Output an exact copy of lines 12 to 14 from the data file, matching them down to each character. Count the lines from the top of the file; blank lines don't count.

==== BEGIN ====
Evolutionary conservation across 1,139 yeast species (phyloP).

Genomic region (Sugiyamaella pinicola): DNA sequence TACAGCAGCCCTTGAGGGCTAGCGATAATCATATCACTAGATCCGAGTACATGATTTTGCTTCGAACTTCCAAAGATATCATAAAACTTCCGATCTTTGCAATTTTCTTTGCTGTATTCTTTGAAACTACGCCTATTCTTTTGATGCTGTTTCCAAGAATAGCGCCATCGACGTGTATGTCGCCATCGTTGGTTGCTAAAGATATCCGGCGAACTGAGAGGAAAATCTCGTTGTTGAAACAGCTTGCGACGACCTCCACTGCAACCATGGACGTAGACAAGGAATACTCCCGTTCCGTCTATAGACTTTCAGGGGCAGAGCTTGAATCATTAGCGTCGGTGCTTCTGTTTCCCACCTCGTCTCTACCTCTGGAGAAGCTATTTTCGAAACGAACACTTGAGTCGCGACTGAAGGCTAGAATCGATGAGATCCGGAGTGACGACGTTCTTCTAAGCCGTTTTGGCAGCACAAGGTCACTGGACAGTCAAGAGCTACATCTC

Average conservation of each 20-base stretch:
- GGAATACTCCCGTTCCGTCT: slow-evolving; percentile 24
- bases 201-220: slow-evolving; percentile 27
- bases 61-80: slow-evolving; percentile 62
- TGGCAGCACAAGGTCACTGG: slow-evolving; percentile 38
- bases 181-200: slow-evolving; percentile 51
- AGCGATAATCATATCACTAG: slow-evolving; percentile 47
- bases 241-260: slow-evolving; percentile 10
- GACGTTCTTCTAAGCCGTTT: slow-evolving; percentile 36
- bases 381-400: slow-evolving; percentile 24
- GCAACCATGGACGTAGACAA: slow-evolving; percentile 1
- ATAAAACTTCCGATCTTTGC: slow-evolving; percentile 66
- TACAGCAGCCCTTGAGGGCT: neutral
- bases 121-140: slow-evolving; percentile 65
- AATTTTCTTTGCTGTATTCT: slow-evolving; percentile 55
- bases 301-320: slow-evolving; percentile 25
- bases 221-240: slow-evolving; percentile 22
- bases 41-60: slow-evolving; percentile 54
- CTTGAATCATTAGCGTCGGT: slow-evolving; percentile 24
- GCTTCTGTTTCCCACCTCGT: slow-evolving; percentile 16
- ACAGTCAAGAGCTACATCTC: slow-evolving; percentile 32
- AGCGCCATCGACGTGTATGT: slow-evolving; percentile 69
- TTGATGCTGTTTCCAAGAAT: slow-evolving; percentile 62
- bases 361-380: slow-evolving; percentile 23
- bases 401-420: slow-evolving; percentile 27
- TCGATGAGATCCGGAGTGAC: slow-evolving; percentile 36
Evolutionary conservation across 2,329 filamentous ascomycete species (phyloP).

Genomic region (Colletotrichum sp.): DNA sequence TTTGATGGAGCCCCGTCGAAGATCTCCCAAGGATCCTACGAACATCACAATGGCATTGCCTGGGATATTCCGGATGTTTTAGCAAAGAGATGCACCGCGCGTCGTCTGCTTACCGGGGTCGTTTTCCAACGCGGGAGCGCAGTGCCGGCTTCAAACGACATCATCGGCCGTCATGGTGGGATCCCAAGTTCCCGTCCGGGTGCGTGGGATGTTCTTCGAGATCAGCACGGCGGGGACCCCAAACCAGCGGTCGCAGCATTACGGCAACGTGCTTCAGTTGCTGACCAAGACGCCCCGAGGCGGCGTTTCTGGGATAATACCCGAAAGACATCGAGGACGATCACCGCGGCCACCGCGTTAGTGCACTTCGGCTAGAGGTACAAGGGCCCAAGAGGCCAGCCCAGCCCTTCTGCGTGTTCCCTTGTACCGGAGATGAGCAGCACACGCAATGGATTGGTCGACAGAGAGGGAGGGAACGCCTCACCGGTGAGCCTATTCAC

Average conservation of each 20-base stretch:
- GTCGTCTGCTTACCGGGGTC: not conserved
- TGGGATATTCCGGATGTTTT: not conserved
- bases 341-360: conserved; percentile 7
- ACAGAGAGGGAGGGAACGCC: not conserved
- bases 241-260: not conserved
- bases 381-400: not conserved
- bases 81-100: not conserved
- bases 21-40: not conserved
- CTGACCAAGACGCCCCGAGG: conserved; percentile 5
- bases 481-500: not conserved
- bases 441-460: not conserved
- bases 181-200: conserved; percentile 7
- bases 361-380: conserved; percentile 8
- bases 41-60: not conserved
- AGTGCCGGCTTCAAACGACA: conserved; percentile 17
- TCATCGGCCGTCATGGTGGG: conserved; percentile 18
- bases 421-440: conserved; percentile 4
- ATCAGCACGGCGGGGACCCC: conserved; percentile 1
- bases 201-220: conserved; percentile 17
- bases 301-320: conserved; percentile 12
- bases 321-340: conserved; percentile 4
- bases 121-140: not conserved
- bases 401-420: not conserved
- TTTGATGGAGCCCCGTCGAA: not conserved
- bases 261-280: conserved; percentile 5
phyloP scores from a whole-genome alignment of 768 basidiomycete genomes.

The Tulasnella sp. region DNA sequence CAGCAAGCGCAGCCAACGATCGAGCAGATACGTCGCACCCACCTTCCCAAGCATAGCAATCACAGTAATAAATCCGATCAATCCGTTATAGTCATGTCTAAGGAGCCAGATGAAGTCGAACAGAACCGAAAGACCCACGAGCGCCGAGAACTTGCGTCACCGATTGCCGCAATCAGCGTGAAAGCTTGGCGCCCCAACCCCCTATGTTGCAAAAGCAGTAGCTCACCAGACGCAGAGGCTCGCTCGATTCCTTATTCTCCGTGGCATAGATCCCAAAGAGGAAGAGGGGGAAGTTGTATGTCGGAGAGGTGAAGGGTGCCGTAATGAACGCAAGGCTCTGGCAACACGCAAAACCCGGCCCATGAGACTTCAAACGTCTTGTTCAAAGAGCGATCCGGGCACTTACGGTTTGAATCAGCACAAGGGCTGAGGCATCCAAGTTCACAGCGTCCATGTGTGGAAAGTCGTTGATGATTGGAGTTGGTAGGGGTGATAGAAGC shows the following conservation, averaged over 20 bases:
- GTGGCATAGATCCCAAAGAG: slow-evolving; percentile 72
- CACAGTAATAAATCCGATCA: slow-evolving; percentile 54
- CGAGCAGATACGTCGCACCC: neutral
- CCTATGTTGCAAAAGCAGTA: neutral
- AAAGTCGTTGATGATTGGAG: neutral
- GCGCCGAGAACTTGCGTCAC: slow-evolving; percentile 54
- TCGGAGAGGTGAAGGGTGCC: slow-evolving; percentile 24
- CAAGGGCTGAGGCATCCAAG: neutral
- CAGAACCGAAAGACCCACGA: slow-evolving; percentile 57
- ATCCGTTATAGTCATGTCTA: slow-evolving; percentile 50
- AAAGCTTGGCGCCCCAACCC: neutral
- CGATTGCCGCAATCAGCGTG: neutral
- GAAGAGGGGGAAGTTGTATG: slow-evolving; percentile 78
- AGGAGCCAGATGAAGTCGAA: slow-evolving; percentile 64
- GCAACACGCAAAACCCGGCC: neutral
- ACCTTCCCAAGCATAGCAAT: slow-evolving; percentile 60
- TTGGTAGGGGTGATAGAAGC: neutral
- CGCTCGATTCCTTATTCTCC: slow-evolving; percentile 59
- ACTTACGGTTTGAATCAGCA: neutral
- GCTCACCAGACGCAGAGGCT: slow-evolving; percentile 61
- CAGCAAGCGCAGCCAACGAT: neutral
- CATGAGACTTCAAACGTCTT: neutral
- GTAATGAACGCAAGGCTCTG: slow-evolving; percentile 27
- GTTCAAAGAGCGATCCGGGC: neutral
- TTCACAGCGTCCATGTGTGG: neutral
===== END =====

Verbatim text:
- bases 381-400: slow-evolving; percentile 24
- GCAACCATGGACGTAGACAA: slow-evolving; percentile 1
- ATAAAACTTCCGATCTTTGC: slow-evolving; percentile 66